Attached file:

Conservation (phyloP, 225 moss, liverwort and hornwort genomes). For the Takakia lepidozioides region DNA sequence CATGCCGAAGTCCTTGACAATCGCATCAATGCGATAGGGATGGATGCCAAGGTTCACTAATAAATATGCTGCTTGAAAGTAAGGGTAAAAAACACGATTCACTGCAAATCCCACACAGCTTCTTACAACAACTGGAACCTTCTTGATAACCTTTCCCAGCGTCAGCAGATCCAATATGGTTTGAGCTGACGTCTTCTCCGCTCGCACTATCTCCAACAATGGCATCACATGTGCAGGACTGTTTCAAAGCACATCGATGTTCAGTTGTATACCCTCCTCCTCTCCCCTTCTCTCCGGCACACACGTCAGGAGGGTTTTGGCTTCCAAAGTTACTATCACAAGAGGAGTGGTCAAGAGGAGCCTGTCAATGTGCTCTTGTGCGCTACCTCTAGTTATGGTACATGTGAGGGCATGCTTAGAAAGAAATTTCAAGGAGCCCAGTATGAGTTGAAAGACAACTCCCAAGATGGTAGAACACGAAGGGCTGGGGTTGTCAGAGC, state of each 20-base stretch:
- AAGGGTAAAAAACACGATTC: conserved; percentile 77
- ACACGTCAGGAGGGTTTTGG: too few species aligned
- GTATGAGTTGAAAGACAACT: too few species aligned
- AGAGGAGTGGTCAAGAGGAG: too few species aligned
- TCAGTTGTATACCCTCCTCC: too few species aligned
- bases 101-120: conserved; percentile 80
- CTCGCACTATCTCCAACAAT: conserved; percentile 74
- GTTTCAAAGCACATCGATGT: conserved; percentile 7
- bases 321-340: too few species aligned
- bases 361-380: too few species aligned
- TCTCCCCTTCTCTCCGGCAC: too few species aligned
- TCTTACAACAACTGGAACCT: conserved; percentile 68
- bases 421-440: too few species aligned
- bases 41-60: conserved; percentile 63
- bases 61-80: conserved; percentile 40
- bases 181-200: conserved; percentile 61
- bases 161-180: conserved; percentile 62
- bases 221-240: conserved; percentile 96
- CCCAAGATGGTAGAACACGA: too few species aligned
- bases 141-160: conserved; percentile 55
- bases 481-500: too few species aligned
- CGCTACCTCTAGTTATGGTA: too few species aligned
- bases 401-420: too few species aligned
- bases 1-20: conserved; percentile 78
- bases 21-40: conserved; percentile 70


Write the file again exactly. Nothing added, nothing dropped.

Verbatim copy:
Conservation (phyloP, 225 moss, liverwort and hornwort genomes). For the Takakia lepidozioides region DNA sequence CATGCCGAAGTCCTTGACAATCGCATCAATGCGATAGGGATGGATGCCAAGGTTCACTAATAAATATGCTGCTTGAAAGTAAGGGTAAAAAACACGATTCACTGCAAATCCCACACAGCTTCTTACAACAACTGGAACCTTCTTGATAACCTTTCCCAGCGTCAGCAGATCCAATATGGTTTGAGCTGACGTCTTCTCCGCTCGCACTATCTCCAACAATGGCATCACATGTGCAGGACTGTTTCAAAGCACATCGATGTTCAGTTGTATACCCTCCTCCTCTCCCCTTCTCTCCGGCACACACGTCAGGAGGGTTTTGGCTTCCAAAGTTACTATCACAAGAGGAGTGGTCAAGAGGAGCCTGTCAATGTGCTCTTGTGCGCTACCTCTAGTTATGGTACATGTGAGGGCATGCTTAGAAAGAAATTTCAAGGAGCCCAGTATGAGTTGAAAGACAACTCCCAAGATGGTAGAACACGAAGGGCTGGGGTTGTCAGAGC, state of each 20-base stretch:
- AAGGGTAAAAAACACGATTC: conserved; percentile 77
- ACACGTCAGGAGGGTTTTGG: too few species aligned
- GTATGAGTTGAAAGACAACT: too few species aligned
- AGAGGAGTGGTCAAGAGGAG: too few species aligned
- TCAGTTGTATACCCTCCTCC: too few species aligned
- bases 101-120: conserved; percentile 80
- CTCGCACTATCTCCAACAAT: conserved; percentile 74
- GTTTCAAAGCACATCGATGT: conserved; percentile 7
- bases 321-340: too few species aligned
- bases 361-380: too few species aligned
- TCTCCCCTTCTCTCCGGCAC: too few species aligned
- TCTTACAACAACTGGAACCT: conserved; percentile 68
- bases 421-440: too few species aligned
- bases 41-60: conserved; percentile 63
- bases 61-80: conserved; percentile 40
- bases 181-200: conserved; percentile 61
- bases 161-180: conserved; percentile 62
- bases 221-240: conserved; percentile 96
- CCCAAGATGGTAGAACACGA: too few species aligned
- bases 141-160: conserved; percentile 55
- bases 481-500: too few species aligned
- CGCTACCTCTAGTTATGGTA: too few species aligned
- bases 401-420: too few species aligned
- bases 1-20: conserved; percentile 78
- bases 21-40: conserved; percentile 70